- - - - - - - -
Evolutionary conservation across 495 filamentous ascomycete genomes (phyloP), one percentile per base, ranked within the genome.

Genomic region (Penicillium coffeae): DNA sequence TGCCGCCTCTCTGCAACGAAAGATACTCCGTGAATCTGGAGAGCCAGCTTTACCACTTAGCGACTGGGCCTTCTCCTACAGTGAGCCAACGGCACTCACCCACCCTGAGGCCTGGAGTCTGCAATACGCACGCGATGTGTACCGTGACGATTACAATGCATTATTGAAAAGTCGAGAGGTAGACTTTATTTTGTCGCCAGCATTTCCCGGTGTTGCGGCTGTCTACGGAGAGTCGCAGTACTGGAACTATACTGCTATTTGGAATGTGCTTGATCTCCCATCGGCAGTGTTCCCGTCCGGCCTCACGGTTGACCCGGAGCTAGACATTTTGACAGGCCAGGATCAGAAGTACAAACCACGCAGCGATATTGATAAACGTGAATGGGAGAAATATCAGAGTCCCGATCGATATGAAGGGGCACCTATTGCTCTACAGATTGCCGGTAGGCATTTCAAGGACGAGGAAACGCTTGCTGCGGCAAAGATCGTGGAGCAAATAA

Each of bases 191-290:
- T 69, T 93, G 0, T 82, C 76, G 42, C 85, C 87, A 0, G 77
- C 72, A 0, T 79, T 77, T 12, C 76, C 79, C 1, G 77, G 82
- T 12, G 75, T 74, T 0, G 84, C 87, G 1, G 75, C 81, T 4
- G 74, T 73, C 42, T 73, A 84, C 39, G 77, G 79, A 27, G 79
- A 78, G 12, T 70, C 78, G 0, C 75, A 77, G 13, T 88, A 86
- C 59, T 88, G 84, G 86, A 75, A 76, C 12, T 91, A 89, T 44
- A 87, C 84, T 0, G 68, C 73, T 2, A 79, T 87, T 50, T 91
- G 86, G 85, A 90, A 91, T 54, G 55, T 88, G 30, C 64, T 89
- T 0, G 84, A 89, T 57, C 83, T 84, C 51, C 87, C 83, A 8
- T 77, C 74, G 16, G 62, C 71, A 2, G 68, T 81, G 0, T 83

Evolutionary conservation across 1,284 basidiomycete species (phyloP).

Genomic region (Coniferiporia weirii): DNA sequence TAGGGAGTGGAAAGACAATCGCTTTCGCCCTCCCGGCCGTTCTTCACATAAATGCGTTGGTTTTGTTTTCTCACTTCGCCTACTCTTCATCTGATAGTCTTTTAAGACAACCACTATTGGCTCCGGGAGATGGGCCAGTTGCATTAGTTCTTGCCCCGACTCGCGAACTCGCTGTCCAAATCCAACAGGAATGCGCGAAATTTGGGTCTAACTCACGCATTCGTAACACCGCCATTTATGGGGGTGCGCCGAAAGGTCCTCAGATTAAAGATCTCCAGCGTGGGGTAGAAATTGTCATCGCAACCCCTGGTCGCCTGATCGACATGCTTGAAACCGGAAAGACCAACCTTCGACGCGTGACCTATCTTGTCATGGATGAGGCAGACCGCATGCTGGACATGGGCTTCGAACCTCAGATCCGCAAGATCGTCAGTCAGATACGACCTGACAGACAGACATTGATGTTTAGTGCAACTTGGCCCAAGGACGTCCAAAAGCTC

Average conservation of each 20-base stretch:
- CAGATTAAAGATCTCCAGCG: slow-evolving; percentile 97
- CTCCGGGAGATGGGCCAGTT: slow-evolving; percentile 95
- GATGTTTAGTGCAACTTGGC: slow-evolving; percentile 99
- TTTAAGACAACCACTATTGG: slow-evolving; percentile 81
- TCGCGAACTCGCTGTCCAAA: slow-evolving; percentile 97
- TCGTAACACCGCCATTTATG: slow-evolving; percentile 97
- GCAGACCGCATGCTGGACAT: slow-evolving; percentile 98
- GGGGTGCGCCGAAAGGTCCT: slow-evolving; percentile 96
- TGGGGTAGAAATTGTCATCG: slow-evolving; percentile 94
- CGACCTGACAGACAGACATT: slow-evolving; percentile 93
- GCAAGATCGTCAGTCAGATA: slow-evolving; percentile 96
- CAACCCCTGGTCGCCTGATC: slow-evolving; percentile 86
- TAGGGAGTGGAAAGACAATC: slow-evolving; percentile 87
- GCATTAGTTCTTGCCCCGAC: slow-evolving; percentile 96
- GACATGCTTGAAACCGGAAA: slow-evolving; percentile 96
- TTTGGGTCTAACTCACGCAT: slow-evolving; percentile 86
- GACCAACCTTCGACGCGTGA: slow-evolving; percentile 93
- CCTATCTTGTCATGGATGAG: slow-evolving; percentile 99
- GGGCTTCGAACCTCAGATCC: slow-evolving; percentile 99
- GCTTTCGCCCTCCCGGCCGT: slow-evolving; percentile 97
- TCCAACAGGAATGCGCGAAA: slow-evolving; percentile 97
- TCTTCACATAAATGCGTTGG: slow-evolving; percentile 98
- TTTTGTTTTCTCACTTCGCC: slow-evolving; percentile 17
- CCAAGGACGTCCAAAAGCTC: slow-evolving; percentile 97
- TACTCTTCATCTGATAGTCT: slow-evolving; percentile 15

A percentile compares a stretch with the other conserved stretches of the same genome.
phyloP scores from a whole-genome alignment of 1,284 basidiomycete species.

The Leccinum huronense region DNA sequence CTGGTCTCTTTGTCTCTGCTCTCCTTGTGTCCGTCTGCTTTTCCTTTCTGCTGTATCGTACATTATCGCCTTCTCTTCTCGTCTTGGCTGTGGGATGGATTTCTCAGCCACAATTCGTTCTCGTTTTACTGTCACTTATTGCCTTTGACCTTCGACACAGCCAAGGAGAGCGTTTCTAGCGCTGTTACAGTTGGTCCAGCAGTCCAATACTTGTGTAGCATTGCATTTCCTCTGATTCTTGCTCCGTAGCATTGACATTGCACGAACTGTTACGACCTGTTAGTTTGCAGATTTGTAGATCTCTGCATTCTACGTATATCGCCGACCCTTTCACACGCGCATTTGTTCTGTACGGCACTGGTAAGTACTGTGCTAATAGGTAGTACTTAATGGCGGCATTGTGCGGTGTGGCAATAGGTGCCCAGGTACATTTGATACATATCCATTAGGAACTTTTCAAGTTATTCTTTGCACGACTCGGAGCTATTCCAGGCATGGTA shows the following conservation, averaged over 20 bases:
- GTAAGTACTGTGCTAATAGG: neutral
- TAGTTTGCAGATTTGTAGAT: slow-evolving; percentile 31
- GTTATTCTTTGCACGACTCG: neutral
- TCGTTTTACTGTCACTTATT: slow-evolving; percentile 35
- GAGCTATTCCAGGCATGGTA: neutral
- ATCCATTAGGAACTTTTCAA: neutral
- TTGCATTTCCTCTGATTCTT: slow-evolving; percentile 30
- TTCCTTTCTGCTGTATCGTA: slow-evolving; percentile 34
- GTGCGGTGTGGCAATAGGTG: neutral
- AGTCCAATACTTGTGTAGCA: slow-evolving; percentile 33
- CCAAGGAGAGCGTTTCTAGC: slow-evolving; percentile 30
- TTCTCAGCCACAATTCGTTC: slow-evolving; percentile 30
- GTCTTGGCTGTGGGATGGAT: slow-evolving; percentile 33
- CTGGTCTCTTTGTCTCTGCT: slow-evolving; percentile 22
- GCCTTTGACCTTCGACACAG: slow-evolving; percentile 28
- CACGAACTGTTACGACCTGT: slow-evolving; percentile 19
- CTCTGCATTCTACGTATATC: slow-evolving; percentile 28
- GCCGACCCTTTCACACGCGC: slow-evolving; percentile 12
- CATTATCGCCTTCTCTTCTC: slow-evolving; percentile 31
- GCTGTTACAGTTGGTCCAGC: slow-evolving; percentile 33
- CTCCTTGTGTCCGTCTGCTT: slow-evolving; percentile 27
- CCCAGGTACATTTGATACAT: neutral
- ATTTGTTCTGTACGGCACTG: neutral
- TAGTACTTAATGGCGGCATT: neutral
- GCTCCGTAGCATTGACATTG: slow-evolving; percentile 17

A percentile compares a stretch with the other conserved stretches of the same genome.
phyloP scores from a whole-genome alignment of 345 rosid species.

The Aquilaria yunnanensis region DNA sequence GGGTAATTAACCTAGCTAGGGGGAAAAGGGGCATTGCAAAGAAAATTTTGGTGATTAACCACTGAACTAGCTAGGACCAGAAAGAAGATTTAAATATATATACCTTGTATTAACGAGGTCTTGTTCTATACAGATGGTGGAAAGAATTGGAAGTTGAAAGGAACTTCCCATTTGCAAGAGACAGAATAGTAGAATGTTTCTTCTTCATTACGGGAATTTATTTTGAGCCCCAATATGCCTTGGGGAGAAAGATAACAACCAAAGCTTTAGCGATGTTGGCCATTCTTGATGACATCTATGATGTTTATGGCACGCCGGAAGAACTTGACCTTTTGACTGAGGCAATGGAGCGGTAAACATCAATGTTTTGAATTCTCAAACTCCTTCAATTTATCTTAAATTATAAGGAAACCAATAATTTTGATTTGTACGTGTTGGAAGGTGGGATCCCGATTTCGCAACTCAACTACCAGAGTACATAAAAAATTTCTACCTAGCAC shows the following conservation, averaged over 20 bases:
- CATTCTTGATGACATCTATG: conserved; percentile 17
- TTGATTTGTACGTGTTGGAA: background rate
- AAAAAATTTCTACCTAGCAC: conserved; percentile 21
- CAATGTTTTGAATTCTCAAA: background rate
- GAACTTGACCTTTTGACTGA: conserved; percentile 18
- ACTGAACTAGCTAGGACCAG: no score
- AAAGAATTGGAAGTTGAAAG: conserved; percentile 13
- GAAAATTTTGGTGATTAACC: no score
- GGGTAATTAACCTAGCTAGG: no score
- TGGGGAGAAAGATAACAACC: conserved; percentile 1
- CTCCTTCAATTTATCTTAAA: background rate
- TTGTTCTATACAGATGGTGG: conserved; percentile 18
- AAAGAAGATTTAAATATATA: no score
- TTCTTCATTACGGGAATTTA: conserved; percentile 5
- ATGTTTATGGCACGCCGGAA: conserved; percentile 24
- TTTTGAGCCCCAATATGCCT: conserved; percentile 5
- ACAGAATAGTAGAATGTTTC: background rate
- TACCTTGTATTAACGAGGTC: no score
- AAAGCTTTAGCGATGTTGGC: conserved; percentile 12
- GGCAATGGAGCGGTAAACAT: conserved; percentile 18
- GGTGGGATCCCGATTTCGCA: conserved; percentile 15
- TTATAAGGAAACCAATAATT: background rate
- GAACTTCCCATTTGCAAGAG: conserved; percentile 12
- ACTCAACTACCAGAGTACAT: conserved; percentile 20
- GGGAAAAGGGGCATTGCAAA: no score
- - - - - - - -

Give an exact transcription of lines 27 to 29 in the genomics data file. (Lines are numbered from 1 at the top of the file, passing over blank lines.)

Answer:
- GCAAGATCGTCAGTCAGATA: slow-evolving; percentile 96
- CAACCCCTGGTCGCCTGATC: slow-evolving; percentile 86
- TAGGGAGTGGAAAGACAATC: slow-evolving; percentile 87